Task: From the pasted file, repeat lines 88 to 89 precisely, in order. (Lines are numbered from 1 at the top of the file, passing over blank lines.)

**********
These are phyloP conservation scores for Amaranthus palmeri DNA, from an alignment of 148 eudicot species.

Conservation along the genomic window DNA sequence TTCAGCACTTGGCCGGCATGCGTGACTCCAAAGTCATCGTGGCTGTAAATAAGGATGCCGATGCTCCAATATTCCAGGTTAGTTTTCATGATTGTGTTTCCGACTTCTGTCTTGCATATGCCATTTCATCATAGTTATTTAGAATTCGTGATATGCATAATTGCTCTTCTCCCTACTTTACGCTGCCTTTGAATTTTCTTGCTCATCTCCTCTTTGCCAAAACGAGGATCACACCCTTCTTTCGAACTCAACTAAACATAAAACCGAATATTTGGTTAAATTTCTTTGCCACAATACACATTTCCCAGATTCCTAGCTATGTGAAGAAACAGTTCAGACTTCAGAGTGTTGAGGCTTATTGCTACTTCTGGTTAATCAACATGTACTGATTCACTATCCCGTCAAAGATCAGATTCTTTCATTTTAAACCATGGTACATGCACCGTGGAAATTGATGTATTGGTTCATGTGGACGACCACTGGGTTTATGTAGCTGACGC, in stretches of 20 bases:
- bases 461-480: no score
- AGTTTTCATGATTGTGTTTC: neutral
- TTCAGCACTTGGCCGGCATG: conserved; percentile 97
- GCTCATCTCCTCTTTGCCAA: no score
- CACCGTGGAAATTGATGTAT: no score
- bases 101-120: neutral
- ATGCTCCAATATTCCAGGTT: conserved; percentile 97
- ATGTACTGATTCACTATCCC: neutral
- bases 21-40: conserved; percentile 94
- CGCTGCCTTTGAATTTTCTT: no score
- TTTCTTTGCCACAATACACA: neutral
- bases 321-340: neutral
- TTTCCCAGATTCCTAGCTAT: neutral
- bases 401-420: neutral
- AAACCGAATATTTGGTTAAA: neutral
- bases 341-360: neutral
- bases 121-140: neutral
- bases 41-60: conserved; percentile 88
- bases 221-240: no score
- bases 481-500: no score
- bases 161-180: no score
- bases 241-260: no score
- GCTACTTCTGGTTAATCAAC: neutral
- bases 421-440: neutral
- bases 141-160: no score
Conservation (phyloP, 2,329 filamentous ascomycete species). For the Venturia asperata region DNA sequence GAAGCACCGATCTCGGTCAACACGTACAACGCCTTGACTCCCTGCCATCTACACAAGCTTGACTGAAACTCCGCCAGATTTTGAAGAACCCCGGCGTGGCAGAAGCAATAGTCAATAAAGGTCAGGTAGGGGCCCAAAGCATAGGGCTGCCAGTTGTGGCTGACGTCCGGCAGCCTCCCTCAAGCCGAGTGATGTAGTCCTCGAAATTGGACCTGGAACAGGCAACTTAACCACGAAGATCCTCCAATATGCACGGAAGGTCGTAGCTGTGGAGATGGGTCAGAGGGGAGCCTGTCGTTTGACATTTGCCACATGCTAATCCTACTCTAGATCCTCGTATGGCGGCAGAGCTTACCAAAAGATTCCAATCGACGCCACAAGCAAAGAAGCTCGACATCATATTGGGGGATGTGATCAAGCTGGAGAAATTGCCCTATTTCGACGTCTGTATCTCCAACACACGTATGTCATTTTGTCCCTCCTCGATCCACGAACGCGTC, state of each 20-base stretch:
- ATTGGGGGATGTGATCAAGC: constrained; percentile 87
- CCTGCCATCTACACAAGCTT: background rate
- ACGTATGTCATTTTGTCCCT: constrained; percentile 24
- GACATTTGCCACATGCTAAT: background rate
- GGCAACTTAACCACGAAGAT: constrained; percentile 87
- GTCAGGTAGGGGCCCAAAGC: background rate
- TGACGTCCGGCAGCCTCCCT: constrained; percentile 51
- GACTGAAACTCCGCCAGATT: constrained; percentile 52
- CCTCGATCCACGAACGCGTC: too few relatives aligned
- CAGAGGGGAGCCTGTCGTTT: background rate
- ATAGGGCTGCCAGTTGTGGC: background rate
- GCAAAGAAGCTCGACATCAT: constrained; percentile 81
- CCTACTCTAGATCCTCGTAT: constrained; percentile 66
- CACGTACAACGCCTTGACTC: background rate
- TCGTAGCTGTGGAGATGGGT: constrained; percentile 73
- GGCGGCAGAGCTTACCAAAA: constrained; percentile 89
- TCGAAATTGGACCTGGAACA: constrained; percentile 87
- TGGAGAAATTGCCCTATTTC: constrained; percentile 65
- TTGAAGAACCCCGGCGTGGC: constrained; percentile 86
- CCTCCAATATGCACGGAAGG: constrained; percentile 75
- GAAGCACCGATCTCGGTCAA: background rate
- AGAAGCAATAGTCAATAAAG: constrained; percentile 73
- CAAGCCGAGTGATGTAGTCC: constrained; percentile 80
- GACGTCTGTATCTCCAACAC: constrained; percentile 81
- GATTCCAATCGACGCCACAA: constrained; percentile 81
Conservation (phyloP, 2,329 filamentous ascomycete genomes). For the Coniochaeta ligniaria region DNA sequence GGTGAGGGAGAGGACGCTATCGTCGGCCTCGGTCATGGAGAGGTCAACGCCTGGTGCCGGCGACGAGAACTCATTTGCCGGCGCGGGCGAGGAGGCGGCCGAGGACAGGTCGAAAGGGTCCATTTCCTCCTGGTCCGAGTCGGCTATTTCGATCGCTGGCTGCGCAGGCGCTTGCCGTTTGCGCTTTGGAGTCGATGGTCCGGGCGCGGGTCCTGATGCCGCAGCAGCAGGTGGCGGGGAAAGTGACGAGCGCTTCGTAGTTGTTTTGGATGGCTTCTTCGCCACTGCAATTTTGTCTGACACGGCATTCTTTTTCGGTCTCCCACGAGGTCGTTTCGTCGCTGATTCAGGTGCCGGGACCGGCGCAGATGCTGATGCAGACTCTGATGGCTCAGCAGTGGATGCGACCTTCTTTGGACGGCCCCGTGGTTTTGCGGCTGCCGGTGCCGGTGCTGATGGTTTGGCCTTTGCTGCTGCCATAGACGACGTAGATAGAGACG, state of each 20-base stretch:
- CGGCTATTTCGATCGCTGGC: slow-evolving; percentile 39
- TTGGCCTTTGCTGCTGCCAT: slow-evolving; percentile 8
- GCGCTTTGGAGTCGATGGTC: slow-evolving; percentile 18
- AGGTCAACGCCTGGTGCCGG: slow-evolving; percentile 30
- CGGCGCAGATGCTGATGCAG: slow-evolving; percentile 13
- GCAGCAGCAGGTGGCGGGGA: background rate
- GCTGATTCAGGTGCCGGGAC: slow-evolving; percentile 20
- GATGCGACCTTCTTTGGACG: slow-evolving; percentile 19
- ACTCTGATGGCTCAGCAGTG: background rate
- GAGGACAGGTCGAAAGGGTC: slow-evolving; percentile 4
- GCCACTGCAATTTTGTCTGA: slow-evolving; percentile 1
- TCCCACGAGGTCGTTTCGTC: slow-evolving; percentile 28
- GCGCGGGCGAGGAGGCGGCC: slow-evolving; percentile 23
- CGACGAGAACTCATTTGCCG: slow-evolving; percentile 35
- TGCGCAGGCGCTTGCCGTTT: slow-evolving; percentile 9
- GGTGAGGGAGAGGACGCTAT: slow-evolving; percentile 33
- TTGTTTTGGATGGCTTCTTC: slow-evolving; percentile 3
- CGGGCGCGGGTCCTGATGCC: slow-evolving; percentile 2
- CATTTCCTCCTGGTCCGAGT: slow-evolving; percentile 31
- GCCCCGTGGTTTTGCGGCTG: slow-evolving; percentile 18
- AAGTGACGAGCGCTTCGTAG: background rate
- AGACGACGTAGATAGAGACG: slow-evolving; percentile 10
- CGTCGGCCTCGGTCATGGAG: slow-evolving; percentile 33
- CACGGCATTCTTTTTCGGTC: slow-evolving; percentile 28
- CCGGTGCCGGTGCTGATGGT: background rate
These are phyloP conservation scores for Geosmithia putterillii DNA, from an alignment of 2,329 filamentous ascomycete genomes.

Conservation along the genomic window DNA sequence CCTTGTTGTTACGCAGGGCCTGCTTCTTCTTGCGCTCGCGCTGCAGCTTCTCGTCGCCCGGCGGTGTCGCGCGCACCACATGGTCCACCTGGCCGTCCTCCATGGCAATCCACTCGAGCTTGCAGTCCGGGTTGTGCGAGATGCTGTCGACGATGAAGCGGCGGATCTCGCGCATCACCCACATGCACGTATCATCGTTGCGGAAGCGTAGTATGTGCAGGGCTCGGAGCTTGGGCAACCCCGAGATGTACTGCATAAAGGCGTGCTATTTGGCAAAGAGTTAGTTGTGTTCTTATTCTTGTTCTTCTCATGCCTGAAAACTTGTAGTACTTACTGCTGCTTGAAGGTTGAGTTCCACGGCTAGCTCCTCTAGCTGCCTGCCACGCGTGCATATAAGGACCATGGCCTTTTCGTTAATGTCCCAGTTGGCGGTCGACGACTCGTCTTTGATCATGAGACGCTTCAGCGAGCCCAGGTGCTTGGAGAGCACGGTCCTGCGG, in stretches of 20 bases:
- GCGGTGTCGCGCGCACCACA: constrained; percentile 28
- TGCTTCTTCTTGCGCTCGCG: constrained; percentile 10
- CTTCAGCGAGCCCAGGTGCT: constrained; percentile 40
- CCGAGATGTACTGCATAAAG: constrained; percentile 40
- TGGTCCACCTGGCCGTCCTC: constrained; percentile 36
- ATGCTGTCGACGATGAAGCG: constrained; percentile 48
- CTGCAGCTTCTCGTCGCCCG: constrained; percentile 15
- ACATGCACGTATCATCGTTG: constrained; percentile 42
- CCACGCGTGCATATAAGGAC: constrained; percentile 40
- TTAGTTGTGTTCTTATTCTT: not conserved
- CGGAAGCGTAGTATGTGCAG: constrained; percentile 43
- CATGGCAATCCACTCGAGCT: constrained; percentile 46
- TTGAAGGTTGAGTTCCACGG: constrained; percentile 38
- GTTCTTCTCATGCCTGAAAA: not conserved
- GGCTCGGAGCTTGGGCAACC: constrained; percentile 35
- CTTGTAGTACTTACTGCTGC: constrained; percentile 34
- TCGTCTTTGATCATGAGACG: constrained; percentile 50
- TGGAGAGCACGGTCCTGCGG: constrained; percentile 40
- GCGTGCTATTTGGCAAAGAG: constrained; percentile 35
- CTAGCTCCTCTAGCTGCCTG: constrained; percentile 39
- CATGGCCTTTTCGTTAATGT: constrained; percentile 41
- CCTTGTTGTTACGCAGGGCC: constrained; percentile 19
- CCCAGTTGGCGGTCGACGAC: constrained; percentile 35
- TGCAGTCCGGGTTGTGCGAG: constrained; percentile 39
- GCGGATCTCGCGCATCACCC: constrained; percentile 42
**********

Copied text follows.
- CTGCAGCTTCTCGTCGCCCG: constrained; percentile 15
- ACATGCACGTATCATCGTTG: constrained; percentile 42